Satellite data shows that in terms of surface area, turfgrass is the largest irrigated crop in the United States. There are three times more acres of lawn in the U.S. than irrigated corn.

The study used satellite data on impervious surfaces to estimate how much of the country is covered by bermuda-
grass, St. Augustine, fescue and other turfgrass. The study defined lawns as residential and commercial landscapes, golf courses and other turf-covered areas. Cristina Milesi of the NASA Ames Research Center’s ecological forecasting group led the study. “Even conservatively,” Milesi says, “I estimate there are three times more acres of lawns in the U.S. than irrigated corn.”

This means lawns—including residential and commercial lawns, golf courses, etc—can be considered the single largest irrigated crop in America in terms of surface area, covering about 128,000 square kilometers in all. Her next task was to figure out some of the ecological impacts of this crop of lawns Americans are cultivating.

Ecological Impact of Lawns

Recognizing that different people and businesses treat their lawns differently, she had a computer simulate the effect on the water cycle and carbon cycle of different lawn manage-
ment techniques. The variables the models tested included watering a fixed amount (including rainfall) versus watering according to weather and evaporation rates, adding different amounts of fertilizer, and leaving the clippings on the lawn after mowing or bagging them up.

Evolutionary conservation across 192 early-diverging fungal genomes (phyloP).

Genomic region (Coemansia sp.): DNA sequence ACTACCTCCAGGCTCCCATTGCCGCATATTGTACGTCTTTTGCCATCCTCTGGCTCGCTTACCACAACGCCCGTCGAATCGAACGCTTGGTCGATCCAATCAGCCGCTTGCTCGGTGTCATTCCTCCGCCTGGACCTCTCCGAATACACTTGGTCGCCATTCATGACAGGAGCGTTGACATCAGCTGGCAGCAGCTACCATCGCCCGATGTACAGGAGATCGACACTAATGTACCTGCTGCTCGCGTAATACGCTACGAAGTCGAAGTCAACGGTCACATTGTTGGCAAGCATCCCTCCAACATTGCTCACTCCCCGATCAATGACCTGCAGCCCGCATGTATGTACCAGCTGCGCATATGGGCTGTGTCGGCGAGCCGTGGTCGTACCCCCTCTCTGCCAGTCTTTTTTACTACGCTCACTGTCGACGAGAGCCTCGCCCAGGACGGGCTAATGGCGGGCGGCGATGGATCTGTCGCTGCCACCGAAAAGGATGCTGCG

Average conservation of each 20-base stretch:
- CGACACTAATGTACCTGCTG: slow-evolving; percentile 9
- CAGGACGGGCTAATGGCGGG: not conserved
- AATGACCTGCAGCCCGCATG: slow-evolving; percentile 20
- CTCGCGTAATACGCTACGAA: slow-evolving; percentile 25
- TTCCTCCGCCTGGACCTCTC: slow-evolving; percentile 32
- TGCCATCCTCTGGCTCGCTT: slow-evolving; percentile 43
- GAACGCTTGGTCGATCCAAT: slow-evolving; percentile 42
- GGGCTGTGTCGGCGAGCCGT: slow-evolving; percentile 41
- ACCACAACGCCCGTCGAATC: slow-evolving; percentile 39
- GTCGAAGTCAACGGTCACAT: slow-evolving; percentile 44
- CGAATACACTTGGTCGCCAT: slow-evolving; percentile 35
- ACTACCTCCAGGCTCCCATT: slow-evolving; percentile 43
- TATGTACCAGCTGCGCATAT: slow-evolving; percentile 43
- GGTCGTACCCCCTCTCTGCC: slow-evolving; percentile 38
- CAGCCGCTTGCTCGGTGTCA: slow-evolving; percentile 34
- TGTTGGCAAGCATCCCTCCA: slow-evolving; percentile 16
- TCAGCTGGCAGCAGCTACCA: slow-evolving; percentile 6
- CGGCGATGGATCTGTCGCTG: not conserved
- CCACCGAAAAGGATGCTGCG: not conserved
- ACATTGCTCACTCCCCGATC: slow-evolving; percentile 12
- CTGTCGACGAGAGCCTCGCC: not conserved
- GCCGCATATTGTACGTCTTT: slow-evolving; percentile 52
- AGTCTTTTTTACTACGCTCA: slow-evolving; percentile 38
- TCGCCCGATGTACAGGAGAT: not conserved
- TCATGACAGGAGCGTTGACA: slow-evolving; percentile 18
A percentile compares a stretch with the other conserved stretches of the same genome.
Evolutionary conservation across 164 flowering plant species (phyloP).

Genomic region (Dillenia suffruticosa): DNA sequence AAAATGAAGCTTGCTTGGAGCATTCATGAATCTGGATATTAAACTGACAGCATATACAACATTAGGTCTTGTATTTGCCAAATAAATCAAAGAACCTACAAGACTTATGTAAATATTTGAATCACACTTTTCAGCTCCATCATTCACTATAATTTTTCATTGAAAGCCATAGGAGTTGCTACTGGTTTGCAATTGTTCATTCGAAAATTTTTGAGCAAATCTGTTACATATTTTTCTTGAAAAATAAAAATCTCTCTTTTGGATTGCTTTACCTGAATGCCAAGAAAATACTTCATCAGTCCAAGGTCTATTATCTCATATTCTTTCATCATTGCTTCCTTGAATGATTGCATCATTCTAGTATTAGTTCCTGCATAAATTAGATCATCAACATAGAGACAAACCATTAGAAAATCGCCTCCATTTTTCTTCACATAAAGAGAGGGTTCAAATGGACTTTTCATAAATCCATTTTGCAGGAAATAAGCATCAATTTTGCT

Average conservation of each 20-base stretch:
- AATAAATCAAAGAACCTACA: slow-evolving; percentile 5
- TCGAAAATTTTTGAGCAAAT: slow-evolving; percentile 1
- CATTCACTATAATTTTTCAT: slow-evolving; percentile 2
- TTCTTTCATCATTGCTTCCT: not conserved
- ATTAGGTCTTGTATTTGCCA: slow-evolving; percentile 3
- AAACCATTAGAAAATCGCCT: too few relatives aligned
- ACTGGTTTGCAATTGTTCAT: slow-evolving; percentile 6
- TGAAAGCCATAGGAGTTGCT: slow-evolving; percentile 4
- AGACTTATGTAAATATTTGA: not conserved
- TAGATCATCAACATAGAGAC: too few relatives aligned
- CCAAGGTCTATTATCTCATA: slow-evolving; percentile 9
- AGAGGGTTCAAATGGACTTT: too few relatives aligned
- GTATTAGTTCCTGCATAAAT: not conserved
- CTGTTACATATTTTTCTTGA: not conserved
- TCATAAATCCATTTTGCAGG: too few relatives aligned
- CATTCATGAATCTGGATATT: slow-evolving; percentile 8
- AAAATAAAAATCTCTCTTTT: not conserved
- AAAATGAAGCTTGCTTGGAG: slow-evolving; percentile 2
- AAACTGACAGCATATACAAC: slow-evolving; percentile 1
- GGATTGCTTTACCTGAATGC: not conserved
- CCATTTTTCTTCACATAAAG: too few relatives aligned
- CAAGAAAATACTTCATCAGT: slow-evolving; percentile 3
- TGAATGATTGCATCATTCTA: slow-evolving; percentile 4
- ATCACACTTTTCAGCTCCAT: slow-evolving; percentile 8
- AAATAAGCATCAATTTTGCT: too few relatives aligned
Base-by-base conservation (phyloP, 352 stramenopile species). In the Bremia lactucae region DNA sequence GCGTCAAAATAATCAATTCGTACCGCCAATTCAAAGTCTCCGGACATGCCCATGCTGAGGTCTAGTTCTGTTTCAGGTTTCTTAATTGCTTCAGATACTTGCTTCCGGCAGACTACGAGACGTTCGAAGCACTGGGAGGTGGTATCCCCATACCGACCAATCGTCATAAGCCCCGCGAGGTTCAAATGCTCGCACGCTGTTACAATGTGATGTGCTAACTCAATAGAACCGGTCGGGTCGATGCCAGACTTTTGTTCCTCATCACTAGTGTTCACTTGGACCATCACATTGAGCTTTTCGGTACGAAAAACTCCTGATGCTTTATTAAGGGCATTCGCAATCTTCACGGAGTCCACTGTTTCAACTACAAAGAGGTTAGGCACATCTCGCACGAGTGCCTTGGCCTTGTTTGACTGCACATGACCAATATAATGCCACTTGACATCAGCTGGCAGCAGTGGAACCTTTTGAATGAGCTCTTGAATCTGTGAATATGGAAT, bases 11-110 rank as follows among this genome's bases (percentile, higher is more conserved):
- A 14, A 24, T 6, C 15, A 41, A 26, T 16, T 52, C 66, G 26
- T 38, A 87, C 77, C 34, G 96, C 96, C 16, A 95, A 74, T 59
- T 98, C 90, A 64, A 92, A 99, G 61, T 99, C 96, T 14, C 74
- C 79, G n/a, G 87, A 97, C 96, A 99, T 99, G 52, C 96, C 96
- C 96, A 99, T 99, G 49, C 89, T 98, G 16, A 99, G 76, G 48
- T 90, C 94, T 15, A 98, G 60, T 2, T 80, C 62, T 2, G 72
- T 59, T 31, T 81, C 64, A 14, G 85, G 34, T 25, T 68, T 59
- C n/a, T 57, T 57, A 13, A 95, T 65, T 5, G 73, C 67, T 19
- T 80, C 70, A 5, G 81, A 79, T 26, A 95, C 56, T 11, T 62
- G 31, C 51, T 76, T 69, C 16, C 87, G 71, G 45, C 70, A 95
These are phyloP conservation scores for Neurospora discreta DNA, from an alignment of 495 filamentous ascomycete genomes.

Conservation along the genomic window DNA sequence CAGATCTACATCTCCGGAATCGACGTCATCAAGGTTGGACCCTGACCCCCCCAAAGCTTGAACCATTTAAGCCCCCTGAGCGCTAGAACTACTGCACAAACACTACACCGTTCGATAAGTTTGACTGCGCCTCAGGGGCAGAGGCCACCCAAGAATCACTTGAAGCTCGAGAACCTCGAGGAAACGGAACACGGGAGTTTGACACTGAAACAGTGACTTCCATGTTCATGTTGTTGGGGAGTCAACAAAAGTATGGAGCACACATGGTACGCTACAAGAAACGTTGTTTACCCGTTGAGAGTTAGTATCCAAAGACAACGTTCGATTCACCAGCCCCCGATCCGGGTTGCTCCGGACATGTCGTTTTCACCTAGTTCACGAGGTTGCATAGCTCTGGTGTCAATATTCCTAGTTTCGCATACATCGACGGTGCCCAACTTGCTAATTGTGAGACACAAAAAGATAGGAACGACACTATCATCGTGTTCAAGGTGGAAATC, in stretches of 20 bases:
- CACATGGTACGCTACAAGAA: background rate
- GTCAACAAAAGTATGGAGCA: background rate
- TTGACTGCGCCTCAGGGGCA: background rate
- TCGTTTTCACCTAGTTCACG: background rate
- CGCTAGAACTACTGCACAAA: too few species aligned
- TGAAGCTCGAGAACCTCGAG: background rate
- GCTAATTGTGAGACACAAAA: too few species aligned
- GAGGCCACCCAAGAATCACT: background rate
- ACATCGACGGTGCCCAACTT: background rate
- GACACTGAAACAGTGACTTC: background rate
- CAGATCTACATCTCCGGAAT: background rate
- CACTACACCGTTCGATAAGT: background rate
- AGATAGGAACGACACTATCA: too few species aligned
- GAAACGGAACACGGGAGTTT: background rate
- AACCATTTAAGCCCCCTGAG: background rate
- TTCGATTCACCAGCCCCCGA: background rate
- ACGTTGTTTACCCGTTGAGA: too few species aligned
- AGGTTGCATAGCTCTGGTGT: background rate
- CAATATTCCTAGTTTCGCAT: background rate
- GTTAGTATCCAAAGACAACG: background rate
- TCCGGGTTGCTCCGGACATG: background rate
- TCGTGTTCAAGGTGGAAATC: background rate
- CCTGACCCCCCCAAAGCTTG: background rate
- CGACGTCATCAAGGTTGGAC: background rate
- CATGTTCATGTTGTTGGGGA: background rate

Some of the results weren’t surprising, explains Milesi. The model confirmed that if people watered according to a fixed amount, about 2.5 centimeters (1 inch) per week minus rainfall, then lawns in rainier places, such as Lincoln Park, Michigan, wouldn’t need any irrigation at all, while Yuma, Arizona, would need the full 2.5 centimeters of irrigation each week.

“If people watered according to what the meteorology indicated, factoring in temperature and humidity, for example, then it would improve irrigation efficiency—use less water—in the Southeast, where humidity is high. But in the West, there is so much sun and humidity is so low that plants can evaporate a lot more than 1 inch of water a week.” In the West, if people watered according to evaporation rates, the model predicts they would need to water nearly 200 centimeters per year.

To learn more about the turfgrass study visit